A case for curiosity and generosity

I have fallen in and out of love with many writers of many different genres from different parts of the world since I was a kid including J.M.Coetzee, James Baldwin, Alice Walker, K Sello Duiker, Zoe Wicomb, Ta-Nehisi Coates, Pumla Gqola, Teju Cole, Zadie Smith, Toni Morrison, Kwame Anthony Appiah, Michael Eric Dyson, George Orwell…and a longer list that is frankly impossible to do justice in a single column.

Good writers have lots of differences between them. They also have things in common. Two important traits that are more prevalent in good writers than in the average citizen or in mediocre writers are a deep sense of curiosity, and an admirable generosity of spirit.

Known And Strange Things by Teju Cole, for example, is a blueprint for what it means to be truly other-regarding as a writer. When Cole writes about the work of someone like Ivan Vladislavic, he observes so closely, so patiently, so analytically, that you wonder how on earth you had ever passed a comprehension test at school.

The critical trait at work here is a deep and genuine curiosity about others. That is a trait particularly in short supply in a time of self-regarding obsessiveness in much contemporary life. Cole is able to set his ego aside, dig deep, read slowly, and make sense of someone else’s ideas, craftsmanship, and their place in the world. He does not rush to insert himself gratuitously into every piece of writing.

Our rock star academic and author Professor Pumla Gqola has the same skill. Whether she writes about journalists, activists, poets, musicians, academics or just friends and family, Gqola has an enviable level of generosity that allows her to observe others more closely than many of us are willing or seemingly capable of doing. You are forced to re-think your appreciation of the work of someone like Simphiwe Dana after Gqola has made you see depths in the person and artistic output of Dana that had passed you by.

Other local writers like Zukiswa Wanner and Niq Mhlonqo have the same traits. These two, in fact, also expand the manifestations of curiosity and generosity with the incredible amount time they spend reading, promoting, and interacting with the work of fellow writers.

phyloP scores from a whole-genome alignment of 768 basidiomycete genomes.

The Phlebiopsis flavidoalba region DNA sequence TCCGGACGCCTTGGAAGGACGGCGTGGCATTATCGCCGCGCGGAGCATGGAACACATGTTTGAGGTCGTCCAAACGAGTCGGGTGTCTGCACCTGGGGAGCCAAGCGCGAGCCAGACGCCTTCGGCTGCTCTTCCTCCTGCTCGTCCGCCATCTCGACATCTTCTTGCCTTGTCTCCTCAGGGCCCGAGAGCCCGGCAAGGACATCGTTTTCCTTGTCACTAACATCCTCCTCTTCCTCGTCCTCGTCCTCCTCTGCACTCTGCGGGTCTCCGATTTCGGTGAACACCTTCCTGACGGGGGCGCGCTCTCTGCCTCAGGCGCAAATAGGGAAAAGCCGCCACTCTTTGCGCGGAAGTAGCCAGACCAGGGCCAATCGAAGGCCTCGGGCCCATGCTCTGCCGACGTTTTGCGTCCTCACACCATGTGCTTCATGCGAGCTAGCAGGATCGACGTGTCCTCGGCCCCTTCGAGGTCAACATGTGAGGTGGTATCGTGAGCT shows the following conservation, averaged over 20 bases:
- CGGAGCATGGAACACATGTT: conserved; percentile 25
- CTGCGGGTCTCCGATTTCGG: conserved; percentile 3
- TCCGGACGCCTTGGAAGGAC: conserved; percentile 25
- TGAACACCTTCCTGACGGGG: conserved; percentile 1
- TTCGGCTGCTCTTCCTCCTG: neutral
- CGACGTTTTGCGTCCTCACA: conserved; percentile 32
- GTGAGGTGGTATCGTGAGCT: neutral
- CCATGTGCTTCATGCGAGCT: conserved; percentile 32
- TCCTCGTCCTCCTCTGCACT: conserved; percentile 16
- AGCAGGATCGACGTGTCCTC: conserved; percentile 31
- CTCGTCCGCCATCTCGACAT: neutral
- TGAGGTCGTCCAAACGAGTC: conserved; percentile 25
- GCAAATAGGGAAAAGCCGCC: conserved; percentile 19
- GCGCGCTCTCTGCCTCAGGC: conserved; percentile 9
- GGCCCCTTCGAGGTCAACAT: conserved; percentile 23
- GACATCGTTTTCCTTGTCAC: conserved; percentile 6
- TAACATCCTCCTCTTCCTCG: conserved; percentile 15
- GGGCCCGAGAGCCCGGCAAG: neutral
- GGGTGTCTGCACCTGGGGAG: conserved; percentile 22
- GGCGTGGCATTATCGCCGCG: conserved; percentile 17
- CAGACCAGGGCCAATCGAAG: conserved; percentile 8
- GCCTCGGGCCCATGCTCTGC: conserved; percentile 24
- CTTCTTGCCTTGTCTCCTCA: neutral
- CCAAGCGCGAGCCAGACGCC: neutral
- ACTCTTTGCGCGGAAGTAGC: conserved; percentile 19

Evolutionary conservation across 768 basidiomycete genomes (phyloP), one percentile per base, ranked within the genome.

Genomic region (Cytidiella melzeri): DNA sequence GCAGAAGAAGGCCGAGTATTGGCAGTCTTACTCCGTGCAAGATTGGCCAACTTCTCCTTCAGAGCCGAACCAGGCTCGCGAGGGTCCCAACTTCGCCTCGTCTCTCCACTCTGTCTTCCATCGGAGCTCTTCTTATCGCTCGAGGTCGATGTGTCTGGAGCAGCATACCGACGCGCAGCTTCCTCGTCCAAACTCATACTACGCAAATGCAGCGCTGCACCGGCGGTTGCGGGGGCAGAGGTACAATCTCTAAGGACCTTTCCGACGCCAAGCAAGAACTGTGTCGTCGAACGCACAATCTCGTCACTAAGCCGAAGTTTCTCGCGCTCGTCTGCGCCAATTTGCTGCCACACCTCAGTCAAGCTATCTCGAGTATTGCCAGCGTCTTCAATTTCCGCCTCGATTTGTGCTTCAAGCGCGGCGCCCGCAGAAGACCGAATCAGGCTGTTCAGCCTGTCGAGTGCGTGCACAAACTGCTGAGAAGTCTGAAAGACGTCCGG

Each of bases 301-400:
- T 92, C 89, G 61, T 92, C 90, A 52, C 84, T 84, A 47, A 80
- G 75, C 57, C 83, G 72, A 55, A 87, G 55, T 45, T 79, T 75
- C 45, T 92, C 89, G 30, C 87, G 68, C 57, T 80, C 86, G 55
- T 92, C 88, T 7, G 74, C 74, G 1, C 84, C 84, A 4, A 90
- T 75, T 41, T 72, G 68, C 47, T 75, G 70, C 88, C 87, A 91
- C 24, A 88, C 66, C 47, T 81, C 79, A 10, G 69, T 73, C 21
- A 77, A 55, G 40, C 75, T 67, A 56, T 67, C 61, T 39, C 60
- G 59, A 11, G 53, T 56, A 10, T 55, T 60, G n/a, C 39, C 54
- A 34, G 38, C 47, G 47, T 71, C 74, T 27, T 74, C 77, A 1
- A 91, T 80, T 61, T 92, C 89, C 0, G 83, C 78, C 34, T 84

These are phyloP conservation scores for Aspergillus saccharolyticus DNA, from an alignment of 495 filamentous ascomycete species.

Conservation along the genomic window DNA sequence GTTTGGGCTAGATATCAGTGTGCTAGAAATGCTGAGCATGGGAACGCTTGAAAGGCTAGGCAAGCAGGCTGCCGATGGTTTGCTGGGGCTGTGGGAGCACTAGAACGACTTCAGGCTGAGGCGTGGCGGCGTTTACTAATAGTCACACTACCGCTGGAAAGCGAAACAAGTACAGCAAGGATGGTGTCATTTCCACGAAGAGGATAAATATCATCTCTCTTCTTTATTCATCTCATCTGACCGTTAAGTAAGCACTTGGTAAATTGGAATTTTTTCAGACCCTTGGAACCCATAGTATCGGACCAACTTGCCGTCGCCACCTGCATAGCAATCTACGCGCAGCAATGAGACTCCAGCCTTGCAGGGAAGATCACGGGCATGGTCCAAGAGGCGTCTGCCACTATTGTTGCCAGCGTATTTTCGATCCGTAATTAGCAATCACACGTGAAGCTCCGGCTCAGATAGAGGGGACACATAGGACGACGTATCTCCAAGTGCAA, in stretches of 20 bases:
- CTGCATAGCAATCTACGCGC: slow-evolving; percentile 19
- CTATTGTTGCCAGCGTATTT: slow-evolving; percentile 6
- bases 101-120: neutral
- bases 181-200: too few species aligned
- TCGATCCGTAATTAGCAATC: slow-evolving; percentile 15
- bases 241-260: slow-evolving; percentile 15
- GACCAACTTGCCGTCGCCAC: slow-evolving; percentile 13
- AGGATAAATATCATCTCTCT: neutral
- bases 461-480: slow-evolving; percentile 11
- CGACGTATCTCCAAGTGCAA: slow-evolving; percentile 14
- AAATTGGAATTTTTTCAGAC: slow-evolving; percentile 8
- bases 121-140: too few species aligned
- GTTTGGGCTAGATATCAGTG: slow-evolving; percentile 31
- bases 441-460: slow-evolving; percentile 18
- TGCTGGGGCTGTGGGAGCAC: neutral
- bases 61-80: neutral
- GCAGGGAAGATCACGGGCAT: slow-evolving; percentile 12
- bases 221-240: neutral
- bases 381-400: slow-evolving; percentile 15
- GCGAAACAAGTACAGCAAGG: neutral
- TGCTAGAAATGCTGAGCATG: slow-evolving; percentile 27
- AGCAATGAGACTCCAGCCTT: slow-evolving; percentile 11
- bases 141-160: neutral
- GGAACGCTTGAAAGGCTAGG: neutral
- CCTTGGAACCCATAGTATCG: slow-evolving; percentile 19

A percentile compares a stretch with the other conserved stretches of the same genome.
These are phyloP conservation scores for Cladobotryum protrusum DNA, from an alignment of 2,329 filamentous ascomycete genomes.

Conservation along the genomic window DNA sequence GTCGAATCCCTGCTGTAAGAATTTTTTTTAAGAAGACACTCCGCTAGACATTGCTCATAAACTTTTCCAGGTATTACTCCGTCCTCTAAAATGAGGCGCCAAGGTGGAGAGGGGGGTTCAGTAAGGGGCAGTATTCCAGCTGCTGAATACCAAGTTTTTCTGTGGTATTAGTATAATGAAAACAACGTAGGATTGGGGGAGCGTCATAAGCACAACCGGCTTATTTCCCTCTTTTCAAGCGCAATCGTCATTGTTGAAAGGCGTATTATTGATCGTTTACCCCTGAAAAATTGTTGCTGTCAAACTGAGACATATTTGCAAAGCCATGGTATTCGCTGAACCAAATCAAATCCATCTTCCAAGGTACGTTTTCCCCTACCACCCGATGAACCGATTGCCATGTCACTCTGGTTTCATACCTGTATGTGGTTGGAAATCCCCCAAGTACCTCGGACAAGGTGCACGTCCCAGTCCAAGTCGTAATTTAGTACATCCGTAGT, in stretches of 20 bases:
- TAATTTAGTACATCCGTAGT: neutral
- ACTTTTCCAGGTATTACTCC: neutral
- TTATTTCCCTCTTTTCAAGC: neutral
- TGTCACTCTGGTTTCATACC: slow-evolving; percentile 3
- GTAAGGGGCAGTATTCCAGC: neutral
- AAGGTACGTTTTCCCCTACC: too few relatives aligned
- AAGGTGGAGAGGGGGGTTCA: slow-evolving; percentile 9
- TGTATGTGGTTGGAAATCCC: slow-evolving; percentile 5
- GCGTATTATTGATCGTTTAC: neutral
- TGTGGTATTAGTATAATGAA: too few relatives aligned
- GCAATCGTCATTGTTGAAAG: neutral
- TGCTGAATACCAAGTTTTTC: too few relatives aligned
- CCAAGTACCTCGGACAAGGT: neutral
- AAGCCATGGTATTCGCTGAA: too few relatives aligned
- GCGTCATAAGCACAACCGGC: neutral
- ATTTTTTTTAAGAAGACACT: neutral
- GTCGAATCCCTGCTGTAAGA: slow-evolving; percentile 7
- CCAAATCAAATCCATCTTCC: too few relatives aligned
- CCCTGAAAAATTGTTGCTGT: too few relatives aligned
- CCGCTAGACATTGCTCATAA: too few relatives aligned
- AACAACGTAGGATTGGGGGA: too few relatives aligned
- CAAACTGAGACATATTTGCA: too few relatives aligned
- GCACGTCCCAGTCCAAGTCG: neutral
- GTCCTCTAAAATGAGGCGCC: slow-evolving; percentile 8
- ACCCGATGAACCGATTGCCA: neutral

Many good writers appear to be solipsists, selfish and even competitive, and some are also unkind. These writers will remain good but will never be great.

To be capable of breaking from the ‘good’ category, and become great, a necessary (though not sufficient) condition is that you possess plentiful curiosity and generosity.

Nadine Gordimer delighted me once with a defence of eavesdropping. She made the point, playfully but seriously, that a love of eavesdropping is crucial if you want to be a good storyteller. She used to eavesdrop as a child when the adults were talking. She never stopped eavesdropping.

She could also have made the point by saying that curiosity about, and generosity towards, others are preconditions for compelling storytelling.

These thoughts about curiosity and generosity struck me recently for two reasons. The one reason is simply that I was moved by just how generous Gqola is in her new book, Reflecting Rogue, in her exposition of the ideas of other humans she has met or engaged.

The second reason, however, connects with my own ongoing curiosity about the state of public discussions, debate and discourse in our country. Social media platforms remain poisonous spaces where people troll each other with an insane amount of ill-will or affirm each other uncritically in echo chambers of like-minded cool cats.

Letters pages of newspapers, and online comment sections and blogs, seem to be spaces where people rush to trot out the least generous interpretations and observations about each other, and to exhibit a willingness to suspend curiosity about the internal logic of ideas, and the motives, of those who hold views that are in conflict with our own.

There are exceptions. The exceptions are not enough. Sometimes I think that one reason for this state of affairs is that there is a certain kind of literacy, specific to reading closely, that many people, including people with advanced degrees, lack. It takes practise, and some teaching, to learn how to read like Teju Cole and Pumla Gqola.

Some writers, like Bongani Madondo and Richard Pithouse, are particularly exemplary readers. They role-model for us all how to read with greater charity (not to be confused with reading uncritically).

When I have moments of despair, however, I fear the worst: That emotions like jealousy, and a penchant for malice, are in far greater supply in us humans than we own up to when we want to construct and desperately believe more generous depictions of human nature. No doubt the truth is messy and murky and somewhere between this dichotomous choice.

What’s surely not controversial – or so I hope – is that our social and political debate, and the possibility of living more comfortably with others who are very different to ourselves, would be enhanced enormously if we all learned to be more curious and more generous. A good starting point is to grapple with the lives and ideas of others rather than to dismiss them, waspishly.

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Eusebius Mckaiser
Eusebius McKaiser
Eusebius McKaiser is a political and social analyst at the Wits Centre for Ethics. He is also a popular radio talk show host, a top international debate coach, a master of ceremonies and a public speaker of note. He loves nothing more than a good argument, having been both former National South African Debate Champion and the 2011 World Masters Debate Champion. His analytic articles and columns have been widely published in South African newspapers and the New York Times. McKaiser has studied law and philosophy. He taught philosophy in South Africa and England.

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